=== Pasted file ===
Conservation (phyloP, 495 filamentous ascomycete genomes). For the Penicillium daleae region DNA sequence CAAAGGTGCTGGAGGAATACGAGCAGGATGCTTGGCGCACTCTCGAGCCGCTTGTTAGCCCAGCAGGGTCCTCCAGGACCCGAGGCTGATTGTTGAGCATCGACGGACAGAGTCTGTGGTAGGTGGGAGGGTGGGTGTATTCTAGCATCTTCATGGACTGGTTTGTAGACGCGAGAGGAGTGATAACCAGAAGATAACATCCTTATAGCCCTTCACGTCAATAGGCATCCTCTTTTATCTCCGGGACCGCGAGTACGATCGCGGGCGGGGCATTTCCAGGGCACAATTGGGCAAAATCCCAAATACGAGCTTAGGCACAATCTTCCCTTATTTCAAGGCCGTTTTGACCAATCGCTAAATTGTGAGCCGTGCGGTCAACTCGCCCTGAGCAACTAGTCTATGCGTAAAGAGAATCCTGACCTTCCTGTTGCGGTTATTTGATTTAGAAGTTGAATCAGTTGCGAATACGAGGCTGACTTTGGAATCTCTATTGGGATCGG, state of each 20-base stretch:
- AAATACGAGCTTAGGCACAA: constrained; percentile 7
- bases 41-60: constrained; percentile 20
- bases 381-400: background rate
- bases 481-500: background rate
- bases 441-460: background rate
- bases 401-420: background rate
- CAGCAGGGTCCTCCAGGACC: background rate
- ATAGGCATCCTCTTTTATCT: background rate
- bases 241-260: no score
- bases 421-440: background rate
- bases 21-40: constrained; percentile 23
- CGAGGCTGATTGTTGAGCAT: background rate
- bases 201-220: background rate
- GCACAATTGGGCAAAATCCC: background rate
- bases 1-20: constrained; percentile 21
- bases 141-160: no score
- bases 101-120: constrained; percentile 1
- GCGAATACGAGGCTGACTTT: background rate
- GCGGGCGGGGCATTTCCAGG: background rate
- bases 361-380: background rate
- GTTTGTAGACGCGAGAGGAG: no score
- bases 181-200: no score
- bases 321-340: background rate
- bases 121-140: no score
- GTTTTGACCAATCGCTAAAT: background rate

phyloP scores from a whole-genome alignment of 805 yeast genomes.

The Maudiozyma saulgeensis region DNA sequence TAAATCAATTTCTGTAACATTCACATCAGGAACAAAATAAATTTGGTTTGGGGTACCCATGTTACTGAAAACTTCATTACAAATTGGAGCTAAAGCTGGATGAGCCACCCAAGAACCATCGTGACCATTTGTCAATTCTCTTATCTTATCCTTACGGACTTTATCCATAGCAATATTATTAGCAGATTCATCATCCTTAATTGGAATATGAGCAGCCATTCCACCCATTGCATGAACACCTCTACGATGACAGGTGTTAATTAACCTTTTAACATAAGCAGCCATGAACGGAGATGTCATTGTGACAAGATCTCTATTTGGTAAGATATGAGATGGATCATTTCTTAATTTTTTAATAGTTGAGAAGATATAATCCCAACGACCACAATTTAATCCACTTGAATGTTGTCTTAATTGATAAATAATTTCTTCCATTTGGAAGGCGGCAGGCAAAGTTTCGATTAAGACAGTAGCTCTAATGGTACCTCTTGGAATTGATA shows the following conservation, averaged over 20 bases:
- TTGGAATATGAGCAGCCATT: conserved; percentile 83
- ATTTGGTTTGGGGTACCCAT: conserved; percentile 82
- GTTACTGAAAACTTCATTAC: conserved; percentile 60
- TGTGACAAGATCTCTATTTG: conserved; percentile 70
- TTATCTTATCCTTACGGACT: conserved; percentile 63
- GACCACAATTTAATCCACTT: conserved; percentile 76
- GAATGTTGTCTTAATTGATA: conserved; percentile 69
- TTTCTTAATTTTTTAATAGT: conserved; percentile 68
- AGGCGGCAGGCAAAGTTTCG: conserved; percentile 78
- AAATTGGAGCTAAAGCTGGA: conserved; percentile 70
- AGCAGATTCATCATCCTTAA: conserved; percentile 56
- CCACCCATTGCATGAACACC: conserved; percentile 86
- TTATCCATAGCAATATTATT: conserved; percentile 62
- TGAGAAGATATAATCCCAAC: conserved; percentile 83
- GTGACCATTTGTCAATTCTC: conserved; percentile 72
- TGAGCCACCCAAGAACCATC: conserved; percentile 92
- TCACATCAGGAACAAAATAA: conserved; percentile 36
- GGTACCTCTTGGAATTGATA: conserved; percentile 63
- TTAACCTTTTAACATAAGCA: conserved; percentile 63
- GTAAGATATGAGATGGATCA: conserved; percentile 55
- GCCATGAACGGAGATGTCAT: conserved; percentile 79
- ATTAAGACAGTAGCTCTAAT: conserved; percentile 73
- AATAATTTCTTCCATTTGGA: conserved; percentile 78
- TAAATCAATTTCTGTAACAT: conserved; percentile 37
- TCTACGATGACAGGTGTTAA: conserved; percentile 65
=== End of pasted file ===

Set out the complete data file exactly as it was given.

Conservation (phyloP, 495 filamentous ascomycete genomes). For the Penicillium daleae region DNA sequence CAAAGGTGCTGGAGGAATACGAGCAGGATGCTTGGCGCACTCTCGAGCCGCTTGTTAGCCCAGCAGGGTCCTCCAGGACCCGAGGCTGATTGTTGAGCATCGACGGACAGAGTCTGTGGTAGGTGGGAGGGTGGGTGTATTCTAGCATCTTCATGGACTGGTTTGTAGACGCGAGAGGAGTGATAACCAGAAGATAACATCCTTATAGCCCTTCACGTCAATAGGCATCCTCTTTTATCTCCGGGACCGCGAGTACGATCGCGGGCGGGGCATTTCCAGGGCACAATTGGGCAAAATCCCAAATACGAGCTTAGGCACAATCTTCCCTTATTTCAAGGCCGTTTTGACCAATCGCTAAATTGTGAGCCGTGCGGTCAACTCGCCCTGAGCAACTAGTCTATGCGTAAAGAGAATCCTGACCTTCCTGTTGCGGTTATTTGATTTAGAAGTTGAATCAGTTGCGAATACGAGGCTGACTTTGGAATCTCTATTGGGATCGG, state of each 20-base stretch:
- AAATACGAGCTTAGGCACAA: constrained; percentile 7
- bases 41-60: constrained; percentile 20
- bases 381-400: background rate
- bases 481-500: background rate
- bases 441-460: background rate
- bases 401-420: background rate
- CAGCAGGGTCCTCCAGGACC: background rate
- ATAGGCATCCTCTTTTATCT: background rate
- bases 241-260: no score
- bases 421-440: background rate
- bases 21-40: constrained; percentile 23
- CGAGGCTGATTGTTGAGCAT: background rate
- bases 201-220: background rate
- GCACAATTGGGCAAAATCCC: background rate
- bases 1-20: constrained; percentile 21
- bases 141-160: no score
- bases 101-120: constrained; percentile 1
- GCGAATACGAGGCTGACTTT: background rate
- GCGGGCGGGGCATTTCCAGG: background rate
- bases 361-380: background rate
- GTTTGTAGACGCGAGAGGAG: no score
- bases 181-200: no score
- bases 321-340: background rate
- bases 121-140: no score
- GTTTTGACCAATCGCTAAAT: background rate

phyloP scores from a whole-genome alignment of 805 yeast genomes.

The Maudiozyma saulgeensis region DNA sequence TAAATCAATTTCTGTAACATTCACATCAGGAACAAAATAAATTTGGTTTGGGGTACCCATGTTACTGAAAACTTCATTACAAATTGGAGCTAAAGCTGGATGAGCCACCCAAGAACCATCGTGACCATTTGTCAATTCTCTTATCTTATCCTTACGGACTTTATCCATAGCAATATTATTAGCAGATTCATCATCCTTAATTGGAATATGAGCAGCCATTCCACCCATTGCATGAACACCTCTACGATGACAGGTGTTAATTAACCTTTTAACATAAGCAGCCATGAACGGAGATGTCATTGTGACAAGATCTCTATTTGGTAAGATATGAGATGGATCATTTCTTAATTTTTTAATAGTTGAGAAGATATAATCCCAACGACCACAATTTAATCCACTTGAATGTTGTCTTAATTGATAAATAATTTCTTCCATTTGGAAGGCGGCAGGCAAAGTTTCGATTAAGACAGTAGCTCTAATGGTACCTCTTGGAATTGATA shows the following conservation, averaged over 20 bases:
- TTGGAATATGAGCAGCCATT: conserved; percentile 83
- ATTTGGTTTGGGGTACCCAT: conserved; percentile 82
- GTTACTGAAAACTTCATTAC: conserved; percentile 60
- TGTGACAAGATCTCTATTTG: conserved; percentile 70
- TTATCTTATCCTTACGGACT: conserved; percentile 63
- GACCACAATTTAATCCACTT: conserved; percentile 76
- GAATGTTGTCTTAATTGATA: conserved; percentile 69
- TTTCTTAATTTTTTAATAGT: conserved; percentile 68
- AGGCGGCAGGCAAAGTTTCG: conserved; percentile 78
- AAATTGGAGCTAAAGCTGGA: conserved; percentile 70
- AGCAGATTCATCATCCTTAA: conserved; percentile 56
- CCACCCATTGCATGAACACC: conserved; percentile 86
- TTATCCATAGCAATATTATT: conserved; percentile 62
- TGAGAAGATATAATCCCAAC: conserved; percentile 83
- GTGACCATTTGTCAATTCTC: conserved; percentile 72
- TGAGCCACCCAAGAACCATC: conserved; percentile 92
- TCACATCAGGAACAAAATAA: conserved; percentile 36
- GGTACCTCTTGGAATTGATA: conserved; percentile 63
- TTAACCTTTTAACATAAGCA: conserved; percentile 63
- GTAAGATATGAGATGGATCA: conserved; percentile 55
- GCCATGAACGGAGATGTCAT: conserved; percentile 79
- ATTAAGACAGTAGCTCTAAT: conserved; percentile 73
- AATAATTTCTTCCATTTGGA: conserved; percentile 78
- TAAATCAATTTCTGTAACAT: conserved; percentile 37
- TCTACGATGACAGGTGTTAA: conserved; percentile 65